|How could he not see his shadow??|
The link between Candlemas and meteorological prognostication, though, is not as well-defined. Perhaps it was inspired by an old Scottish proverb:
If Candlemas Day is bright and clear
There'll be two winters in the year.
|Groundhog Day, 1961|
links to: AttunedtoAntiques.com
"The first written reference indicating the groundhog’s role in the day can be found in this diary entry dated February 4, 1841, by James Morris, a Pennsylvania storekeeper:
'Last Tuesday, the 2nd, was Candlemas day, the day on which, according to the Germans, the Groundhog peeps out of his winter quarters and if he sees his shadow he pops back for another six weeks nap, but if the day be cloudy he remains out, as the weather is to be moderate.'"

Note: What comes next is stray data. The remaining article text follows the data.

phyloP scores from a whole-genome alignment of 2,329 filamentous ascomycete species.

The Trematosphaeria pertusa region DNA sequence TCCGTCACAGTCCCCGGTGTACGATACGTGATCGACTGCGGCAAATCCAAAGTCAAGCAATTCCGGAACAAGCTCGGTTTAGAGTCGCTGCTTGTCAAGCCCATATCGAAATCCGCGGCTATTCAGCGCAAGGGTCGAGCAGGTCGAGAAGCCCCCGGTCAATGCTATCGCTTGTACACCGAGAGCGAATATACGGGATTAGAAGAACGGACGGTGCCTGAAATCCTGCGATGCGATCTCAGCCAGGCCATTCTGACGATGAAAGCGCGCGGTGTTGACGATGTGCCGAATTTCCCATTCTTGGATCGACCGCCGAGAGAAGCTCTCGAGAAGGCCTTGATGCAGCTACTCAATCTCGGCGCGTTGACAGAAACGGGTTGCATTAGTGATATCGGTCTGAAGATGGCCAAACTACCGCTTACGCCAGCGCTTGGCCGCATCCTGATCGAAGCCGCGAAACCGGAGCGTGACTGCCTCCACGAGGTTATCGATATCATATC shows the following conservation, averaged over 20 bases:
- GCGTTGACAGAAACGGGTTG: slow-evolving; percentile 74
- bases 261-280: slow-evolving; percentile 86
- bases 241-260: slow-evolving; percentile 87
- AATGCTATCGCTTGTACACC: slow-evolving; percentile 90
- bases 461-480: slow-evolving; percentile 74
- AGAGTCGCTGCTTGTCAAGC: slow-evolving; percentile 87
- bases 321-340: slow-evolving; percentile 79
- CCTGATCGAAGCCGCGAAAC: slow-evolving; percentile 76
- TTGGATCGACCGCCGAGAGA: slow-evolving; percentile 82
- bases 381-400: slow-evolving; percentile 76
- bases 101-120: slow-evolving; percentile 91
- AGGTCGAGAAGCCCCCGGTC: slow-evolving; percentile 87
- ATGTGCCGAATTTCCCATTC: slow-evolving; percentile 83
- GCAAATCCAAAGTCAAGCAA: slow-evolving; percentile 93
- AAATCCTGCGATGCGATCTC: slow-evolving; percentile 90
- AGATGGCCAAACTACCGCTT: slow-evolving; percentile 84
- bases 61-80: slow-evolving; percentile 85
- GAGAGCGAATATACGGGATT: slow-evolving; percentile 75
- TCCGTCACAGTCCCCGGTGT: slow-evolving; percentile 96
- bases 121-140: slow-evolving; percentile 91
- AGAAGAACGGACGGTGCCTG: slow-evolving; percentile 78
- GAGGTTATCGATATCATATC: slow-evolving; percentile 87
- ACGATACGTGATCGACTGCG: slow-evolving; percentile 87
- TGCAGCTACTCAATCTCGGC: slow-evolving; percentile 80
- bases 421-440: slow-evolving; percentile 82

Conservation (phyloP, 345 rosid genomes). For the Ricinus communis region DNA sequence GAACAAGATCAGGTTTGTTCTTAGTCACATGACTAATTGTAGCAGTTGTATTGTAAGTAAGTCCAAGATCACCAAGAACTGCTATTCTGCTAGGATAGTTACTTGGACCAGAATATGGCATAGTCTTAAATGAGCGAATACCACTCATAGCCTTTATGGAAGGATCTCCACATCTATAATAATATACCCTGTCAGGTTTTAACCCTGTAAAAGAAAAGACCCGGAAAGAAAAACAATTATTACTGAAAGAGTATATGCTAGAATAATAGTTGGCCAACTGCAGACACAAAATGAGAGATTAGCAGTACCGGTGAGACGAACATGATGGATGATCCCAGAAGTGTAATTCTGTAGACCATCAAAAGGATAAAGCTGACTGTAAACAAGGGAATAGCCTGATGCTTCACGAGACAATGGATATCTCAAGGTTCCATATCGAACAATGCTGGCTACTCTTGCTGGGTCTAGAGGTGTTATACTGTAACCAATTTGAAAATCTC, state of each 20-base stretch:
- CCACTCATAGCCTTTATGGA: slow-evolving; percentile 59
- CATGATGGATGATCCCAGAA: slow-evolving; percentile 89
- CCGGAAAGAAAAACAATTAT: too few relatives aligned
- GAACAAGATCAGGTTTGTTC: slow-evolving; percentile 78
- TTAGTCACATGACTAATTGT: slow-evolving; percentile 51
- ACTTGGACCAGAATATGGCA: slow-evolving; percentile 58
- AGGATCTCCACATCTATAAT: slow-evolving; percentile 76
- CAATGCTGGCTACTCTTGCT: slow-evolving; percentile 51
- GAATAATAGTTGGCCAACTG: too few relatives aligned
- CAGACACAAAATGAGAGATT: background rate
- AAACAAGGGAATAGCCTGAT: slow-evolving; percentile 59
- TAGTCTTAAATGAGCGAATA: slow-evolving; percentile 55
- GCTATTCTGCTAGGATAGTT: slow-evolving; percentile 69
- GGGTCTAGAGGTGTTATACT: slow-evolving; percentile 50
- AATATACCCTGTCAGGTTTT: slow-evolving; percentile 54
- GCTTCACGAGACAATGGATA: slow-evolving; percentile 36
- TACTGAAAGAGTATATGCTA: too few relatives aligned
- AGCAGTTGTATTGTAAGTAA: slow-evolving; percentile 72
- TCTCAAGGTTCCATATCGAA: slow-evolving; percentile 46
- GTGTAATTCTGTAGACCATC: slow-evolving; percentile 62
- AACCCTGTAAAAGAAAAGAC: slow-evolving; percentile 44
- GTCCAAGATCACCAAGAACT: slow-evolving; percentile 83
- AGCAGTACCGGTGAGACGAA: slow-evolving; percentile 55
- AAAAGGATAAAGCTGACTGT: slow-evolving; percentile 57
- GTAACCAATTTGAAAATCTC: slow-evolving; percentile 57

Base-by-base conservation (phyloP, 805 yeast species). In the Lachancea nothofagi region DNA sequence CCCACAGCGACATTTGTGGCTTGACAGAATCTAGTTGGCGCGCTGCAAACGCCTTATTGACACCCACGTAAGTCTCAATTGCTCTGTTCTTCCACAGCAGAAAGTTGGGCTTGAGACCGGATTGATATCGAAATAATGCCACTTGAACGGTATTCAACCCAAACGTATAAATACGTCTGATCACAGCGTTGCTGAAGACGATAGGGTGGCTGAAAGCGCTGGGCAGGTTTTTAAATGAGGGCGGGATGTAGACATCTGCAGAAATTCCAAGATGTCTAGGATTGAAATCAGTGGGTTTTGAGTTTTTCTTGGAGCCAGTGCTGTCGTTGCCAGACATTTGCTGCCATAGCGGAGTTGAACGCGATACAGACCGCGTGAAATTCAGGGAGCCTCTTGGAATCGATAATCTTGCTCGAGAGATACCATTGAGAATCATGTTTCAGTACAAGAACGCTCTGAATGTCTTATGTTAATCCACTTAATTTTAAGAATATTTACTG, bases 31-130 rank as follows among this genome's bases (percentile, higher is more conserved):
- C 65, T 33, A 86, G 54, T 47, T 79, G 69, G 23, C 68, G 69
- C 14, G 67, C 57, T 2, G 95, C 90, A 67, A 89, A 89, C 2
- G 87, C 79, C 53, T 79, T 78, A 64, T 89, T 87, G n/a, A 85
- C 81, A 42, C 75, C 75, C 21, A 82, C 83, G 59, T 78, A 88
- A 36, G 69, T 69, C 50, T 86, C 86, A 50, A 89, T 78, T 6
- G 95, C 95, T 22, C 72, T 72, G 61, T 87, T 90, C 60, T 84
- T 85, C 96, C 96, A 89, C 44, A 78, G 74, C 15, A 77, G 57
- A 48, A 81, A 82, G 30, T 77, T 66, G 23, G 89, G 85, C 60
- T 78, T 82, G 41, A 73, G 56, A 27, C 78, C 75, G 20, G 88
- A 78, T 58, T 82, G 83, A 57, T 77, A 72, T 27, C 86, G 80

|Yes, it is!|
And if you think the math in this post was geeky, wait until you read my piece on the death of the penny. You have been warned.